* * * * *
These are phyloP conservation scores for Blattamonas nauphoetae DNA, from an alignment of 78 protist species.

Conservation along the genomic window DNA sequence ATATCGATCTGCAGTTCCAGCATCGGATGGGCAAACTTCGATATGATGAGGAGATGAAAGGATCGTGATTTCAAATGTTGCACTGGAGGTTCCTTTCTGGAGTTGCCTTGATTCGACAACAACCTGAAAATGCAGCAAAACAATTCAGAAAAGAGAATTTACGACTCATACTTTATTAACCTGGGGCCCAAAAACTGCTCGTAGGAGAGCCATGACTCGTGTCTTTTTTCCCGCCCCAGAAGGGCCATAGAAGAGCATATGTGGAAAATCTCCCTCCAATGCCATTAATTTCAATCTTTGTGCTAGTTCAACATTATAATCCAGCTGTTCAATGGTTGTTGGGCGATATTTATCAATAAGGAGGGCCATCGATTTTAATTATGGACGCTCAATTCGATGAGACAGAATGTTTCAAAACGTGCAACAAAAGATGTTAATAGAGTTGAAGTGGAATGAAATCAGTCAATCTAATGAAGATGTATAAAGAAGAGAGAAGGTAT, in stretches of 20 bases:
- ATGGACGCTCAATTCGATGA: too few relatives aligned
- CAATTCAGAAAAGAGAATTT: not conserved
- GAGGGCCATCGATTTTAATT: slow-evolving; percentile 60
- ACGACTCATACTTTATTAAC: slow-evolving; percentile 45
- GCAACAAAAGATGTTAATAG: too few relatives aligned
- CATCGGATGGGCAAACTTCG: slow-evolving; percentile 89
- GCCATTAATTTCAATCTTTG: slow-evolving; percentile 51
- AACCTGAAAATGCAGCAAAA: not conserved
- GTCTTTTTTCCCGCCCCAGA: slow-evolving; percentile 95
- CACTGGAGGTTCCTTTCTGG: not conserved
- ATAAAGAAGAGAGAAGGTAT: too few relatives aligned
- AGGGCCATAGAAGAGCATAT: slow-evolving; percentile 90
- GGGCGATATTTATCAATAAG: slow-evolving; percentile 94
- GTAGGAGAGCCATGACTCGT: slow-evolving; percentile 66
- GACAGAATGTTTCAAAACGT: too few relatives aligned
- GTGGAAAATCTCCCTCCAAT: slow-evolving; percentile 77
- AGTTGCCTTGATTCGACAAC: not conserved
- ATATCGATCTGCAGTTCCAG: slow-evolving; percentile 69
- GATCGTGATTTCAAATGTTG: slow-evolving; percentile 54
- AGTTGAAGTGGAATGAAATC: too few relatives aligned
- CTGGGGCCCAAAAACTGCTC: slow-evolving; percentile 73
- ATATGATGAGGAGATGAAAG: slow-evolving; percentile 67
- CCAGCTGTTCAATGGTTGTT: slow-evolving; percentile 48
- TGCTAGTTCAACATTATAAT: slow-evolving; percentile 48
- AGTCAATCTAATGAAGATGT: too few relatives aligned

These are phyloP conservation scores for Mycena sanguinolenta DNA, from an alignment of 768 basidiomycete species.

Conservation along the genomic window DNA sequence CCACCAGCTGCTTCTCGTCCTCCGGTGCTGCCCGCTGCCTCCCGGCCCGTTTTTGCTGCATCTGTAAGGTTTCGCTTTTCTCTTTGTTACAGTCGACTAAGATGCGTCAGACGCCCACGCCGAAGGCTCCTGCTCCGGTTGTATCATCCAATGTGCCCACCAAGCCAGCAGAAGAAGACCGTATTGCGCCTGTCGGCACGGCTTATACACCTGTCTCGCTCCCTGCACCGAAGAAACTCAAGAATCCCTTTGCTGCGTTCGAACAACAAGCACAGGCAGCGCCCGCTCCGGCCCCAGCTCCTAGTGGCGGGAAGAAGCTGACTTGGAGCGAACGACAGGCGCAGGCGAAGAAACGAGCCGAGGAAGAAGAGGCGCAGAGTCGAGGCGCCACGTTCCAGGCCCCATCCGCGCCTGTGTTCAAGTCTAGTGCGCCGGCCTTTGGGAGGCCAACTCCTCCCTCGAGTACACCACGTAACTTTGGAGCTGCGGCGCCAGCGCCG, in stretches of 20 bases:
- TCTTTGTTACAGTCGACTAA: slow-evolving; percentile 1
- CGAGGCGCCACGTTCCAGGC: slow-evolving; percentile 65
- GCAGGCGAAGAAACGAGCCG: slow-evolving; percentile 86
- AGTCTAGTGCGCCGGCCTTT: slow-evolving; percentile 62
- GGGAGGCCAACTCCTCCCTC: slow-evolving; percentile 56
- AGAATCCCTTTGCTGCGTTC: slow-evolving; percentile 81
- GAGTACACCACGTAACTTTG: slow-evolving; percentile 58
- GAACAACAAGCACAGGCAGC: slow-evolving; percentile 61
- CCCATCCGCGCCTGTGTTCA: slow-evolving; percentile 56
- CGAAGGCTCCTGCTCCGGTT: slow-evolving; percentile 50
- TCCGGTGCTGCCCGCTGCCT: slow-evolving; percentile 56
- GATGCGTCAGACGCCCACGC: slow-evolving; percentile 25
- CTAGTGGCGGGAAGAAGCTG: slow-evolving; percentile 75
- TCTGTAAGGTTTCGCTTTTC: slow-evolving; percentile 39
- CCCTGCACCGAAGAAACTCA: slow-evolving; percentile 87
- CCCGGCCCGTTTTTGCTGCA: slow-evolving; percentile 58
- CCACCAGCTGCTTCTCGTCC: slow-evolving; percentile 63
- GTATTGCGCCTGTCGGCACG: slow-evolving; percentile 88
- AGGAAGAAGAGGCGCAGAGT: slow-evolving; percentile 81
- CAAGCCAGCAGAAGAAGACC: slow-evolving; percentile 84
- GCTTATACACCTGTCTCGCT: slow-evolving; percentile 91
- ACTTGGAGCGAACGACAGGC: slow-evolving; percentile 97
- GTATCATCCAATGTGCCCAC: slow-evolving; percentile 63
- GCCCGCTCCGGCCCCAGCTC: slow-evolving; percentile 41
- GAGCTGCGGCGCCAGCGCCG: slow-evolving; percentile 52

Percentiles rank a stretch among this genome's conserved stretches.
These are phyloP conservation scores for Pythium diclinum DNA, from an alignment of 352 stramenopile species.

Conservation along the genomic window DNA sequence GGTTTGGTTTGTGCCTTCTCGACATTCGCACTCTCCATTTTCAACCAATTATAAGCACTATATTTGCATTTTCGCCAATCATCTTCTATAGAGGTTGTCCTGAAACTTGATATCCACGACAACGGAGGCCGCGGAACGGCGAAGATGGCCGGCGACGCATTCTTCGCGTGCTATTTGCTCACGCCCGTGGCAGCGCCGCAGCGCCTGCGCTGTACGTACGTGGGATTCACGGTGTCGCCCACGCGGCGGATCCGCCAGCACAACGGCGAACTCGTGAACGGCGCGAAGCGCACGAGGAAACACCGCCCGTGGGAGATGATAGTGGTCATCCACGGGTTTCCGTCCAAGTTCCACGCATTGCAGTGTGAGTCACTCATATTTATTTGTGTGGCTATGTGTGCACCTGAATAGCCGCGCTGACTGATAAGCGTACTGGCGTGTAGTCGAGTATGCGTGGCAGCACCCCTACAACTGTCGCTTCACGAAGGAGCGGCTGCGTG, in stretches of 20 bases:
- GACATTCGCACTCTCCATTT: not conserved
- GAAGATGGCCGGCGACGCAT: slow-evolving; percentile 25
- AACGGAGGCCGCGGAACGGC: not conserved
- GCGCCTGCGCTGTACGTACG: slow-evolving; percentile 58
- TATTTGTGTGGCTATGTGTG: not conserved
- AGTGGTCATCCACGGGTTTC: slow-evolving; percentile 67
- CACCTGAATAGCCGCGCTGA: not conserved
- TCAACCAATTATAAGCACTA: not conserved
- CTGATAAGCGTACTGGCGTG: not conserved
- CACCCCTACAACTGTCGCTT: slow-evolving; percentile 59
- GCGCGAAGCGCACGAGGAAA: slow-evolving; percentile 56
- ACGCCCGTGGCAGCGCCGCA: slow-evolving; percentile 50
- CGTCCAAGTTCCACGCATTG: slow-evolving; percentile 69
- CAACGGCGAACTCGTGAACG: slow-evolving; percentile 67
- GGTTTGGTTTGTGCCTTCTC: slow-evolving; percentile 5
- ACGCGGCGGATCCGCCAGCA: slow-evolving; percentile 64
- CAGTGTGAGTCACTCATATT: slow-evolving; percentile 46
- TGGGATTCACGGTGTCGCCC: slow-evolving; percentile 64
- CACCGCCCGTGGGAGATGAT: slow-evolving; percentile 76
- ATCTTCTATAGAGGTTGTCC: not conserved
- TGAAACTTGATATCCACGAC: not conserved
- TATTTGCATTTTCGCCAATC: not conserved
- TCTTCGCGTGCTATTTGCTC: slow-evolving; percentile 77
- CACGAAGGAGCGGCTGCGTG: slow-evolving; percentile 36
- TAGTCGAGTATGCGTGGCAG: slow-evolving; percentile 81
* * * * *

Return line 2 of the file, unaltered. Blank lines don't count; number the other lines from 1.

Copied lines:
Conservation along the genomic window DNA sequence ATATCGATCTGCAGTTCCAGCATCGGATGGGCAAACTTCGATATGATGAGGAGATGAAAGGATCGTGATTTCAAATGTTGCACTGGAGGTTCCTTTCTGGAGTTGCCTTGATTCGACAACAACCTGAAAATGCAGCAAAACAATTCAGAAAAGAGAATTTACGACTCATACTTTATTAACCTGGGGCCCAAAAACTGCTCGTAGGAGAGCCATGACTCGTGTCTTTTTTCCCGCCCCAGAAGGGCCATAGAAGAGCATATGTGGAAAATCTCCCTCCAATGCCATTAATTTCAATCTTTGTGCTAGTTCAACATTATAATCCAGCTGTTCAATGGTTGTTGGGCGATATTTATCAATAAGGAGGGCCATCGATTTTAATTATGGACGCTCAATTCGATGAGACAGAATGTTTCAAAACGTGCAACAAAAGATGTTAATAGAGTTGAAGTGGAATGAAATCAGTCAATCTAATGAAGATGTATAAAGAAGAGAGAAGGTAT, in stretches of 20 bases: